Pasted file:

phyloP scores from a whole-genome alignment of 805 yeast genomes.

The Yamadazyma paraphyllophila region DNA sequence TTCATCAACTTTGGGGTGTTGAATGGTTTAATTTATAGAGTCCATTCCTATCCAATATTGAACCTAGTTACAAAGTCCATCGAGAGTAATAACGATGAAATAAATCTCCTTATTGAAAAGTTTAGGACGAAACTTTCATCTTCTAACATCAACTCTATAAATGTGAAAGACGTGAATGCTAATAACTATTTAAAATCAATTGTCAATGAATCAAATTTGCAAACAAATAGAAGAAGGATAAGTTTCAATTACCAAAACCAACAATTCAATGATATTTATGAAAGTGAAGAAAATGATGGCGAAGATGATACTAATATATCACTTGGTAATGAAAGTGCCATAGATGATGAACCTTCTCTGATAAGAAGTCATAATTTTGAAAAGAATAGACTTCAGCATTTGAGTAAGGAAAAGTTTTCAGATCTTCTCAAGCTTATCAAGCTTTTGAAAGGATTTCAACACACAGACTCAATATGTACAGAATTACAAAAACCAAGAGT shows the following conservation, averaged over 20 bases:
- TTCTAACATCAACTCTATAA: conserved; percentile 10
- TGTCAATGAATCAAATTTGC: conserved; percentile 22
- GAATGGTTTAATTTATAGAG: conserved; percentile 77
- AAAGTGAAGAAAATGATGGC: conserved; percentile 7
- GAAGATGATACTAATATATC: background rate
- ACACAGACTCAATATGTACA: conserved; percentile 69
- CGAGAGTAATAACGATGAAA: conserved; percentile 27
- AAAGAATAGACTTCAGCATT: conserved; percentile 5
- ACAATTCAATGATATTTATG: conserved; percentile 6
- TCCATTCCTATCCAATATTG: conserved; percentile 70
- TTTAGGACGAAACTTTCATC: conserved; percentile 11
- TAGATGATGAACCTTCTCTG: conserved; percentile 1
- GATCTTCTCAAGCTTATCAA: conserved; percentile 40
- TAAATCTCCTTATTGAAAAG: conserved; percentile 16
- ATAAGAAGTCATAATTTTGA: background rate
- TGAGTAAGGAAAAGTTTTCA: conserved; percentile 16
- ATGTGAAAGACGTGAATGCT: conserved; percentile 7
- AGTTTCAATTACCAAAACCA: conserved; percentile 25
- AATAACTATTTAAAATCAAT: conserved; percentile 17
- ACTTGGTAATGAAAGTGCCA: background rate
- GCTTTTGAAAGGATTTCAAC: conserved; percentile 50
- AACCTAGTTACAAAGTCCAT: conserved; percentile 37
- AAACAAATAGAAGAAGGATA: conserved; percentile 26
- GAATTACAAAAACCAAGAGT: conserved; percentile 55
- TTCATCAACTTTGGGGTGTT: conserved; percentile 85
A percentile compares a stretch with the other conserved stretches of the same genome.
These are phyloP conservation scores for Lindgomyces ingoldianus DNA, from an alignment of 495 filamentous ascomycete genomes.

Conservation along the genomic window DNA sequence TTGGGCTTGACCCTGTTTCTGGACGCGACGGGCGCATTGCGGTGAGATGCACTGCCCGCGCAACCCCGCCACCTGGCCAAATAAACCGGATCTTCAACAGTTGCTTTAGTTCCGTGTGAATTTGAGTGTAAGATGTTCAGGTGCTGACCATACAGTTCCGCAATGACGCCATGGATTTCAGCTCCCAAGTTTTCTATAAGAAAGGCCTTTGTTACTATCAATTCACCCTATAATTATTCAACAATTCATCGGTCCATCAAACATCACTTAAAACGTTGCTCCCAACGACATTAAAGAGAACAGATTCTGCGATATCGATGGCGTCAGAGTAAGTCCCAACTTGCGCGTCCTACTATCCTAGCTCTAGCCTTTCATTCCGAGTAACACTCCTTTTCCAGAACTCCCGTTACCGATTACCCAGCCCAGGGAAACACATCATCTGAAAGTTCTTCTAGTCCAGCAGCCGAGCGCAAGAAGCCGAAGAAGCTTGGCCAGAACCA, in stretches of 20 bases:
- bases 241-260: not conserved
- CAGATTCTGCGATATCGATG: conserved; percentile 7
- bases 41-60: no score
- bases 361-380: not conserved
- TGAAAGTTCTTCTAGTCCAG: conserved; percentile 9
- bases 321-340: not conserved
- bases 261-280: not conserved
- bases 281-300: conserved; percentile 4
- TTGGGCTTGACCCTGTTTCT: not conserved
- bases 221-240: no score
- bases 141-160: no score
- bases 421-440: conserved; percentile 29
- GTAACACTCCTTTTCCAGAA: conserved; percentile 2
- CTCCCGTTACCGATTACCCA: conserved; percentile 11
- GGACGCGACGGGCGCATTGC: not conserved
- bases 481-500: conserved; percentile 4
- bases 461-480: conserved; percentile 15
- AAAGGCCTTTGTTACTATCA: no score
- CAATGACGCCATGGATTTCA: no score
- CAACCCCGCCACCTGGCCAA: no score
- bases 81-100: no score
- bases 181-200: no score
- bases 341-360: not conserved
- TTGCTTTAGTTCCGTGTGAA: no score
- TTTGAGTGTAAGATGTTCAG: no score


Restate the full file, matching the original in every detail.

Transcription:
phyloP scores from a whole-genome alignment of 805 yeast genomes.

The Yamadazyma paraphyllophila region DNA sequence TTCATCAACTTTGGGGTGTTGAATGGTTTAATTTATAGAGTCCATTCCTATCCAATATTGAACCTAGTTACAAAGTCCATCGAGAGTAATAACGATGAAATAAATCTCCTTATTGAAAAGTTTAGGACGAAACTTTCATCTTCTAACATCAACTCTATAAATGTGAAAGACGTGAATGCTAATAACTATTTAAAATCAATTGTCAATGAATCAAATTTGCAAACAAATAGAAGAAGGATAAGTTTCAATTACCAAAACCAACAATTCAATGATATTTATGAAAGTGAAGAAAATGATGGCGAAGATGATACTAATATATCACTTGGTAATGAAAGTGCCATAGATGATGAACCTTCTCTGATAAGAAGTCATAATTTTGAAAAGAATAGACTTCAGCATTTGAGTAAGGAAAAGTTTTCAGATCTTCTCAAGCTTATCAAGCTTTTGAAAGGATTTCAACACACAGACTCAATATGTACAGAATTACAAAAACCAAGAGT shows the following conservation, averaged over 20 bases:
- TTCTAACATCAACTCTATAA: conserved; percentile 10
- TGTCAATGAATCAAATTTGC: conserved; percentile 22
- GAATGGTTTAATTTATAGAG: conserved; percentile 77
- AAAGTGAAGAAAATGATGGC: conserved; percentile 7
- GAAGATGATACTAATATATC: background rate
- ACACAGACTCAATATGTACA: conserved; percentile 69
- CGAGAGTAATAACGATGAAA: conserved; percentile 27
- AAAGAATAGACTTCAGCATT: conserved; percentile 5
- ACAATTCAATGATATTTATG: conserved; percentile 6
- TCCATTCCTATCCAATATTG: conserved; percentile 70
- TTTAGGACGAAACTTTCATC: conserved; percentile 11
- TAGATGATGAACCTTCTCTG: conserved; percentile 1
- GATCTTCTCAAGCTTATCAA: conserved; percentile 40
- TAAATCTCCTTATTGAAAAG: conserved; percentile 16
- ATAAGAAGTCATAATTTTGA: background rate
- TGAGTAAGGAAAAGTTTTCA: conserved; percentile 16
- ATGTGAAAGACGTGAATGCT: conserved; percentile 7
- AGTTTCAATTACCAAAACCA: conserved; percentile 25
- AATAACTATTTAAAATCAAT: conserved; percentile 17
- ACTTGGTAATGAAAGTGCCA: background rate
- GCTTTTGAAAGGATTTCAAC: conserved; percentile 50
- AACCTAGTTACAAAGTCCAT: conserved; percentile 37
- AAACAAATAGAAGAAGGATA: conserved; percentile 26
- GAATTACAAAAACCAAGAGT: conserved; percentile 55
- TTCATCAACTTTGGGGTGTT: conserved; percentile 85
A percentile compares a stretch with the other conserved stretches of the same genome.
These are phyloP conservation scores for Lindgomyces ingoldianus DNA, from an alignment of 495 filamentous ascomycete genomes.

Conservation along the genomic window DNA sequence TTGGGCTTGACCCTGTTTCTGGACGCGACGGGCGCATTGCGGTGAGATGCACTGCCCGCGCAACCCCGCCACCTGGCCAAATAAACCGGATCTTCAACAGTTGCTTTAGTTCCGTGTGAATTTGAGTGTAAGATGTTCAGGTGCTGACCATACAGTTCCGCAATGACGCCATGGATTTCAGCTCCCAAGTTTTCTATAAGAAAGGCCTTTGTTACTATCAATTCACCCTATAATTATTCAACAATTCATCGGTCCATCAAACATCACTTAAAACGTTGCTCCCAACGACATTAAAGAGAACAGATTCTGCGATATCGATGGCGTCAGAGTAAGTCCCAACTTGCGCGTCCTACTATCCTAGCTCTAGCCTTTCATTCCGAGTAACACTCCTTTTCCAGAACTCCCGTTACCGATTACCCAGCCCAGGGAAACACATCATCTGAAAGTTCTTCTAGTCCAGCAGCCGAGCGCAAGAAGCCGAAGAAGCTTGGCCAGAACCA, in stretches of 20 bases:
- bases 241-260: not conserved
- CAGATTCTGCGATATCGATG: conserved; percentile 7
- bases 41-60: no score
- bases 361-380: not conserved
- TGAAAGTTCTTCTAGTCCAG: conserved; percentile 9
- bases 321-340: not conserved
- bases 261-280: not conserved
- bases 281-300: conserved; percentile 4
- TTGGGCTTGACCCTGTTTCT: not conserved
- bases 221-240: no score
- bases 141-160: no score
- bases 421-440: conserved; percentile 29
- GTAACACTCCTTTTCCAGAA: conserved; percentile 2
- CTCCCGTTACCGATTACCCA: conserved; percentile 11
- GGACGCGACGGGCGCATTGC: not conserved
- bases 481-500: conserved; percentile 4
- bases 461-480: conserved; percentile 15
- AAAGGCCTTTGTTACTATCA: no score
- CAATGACGCCATGGATTTCA: no score
- CAACCCCGCCACCTGGCCAA: no score
- bases 81-100: no score
- bases 181-200: no score
- bases 341-360: not conserved
- TTGCTTTAGTTCCGTGTGAA: no score
- TTTGAGTGTAAGATGTTCAG: no score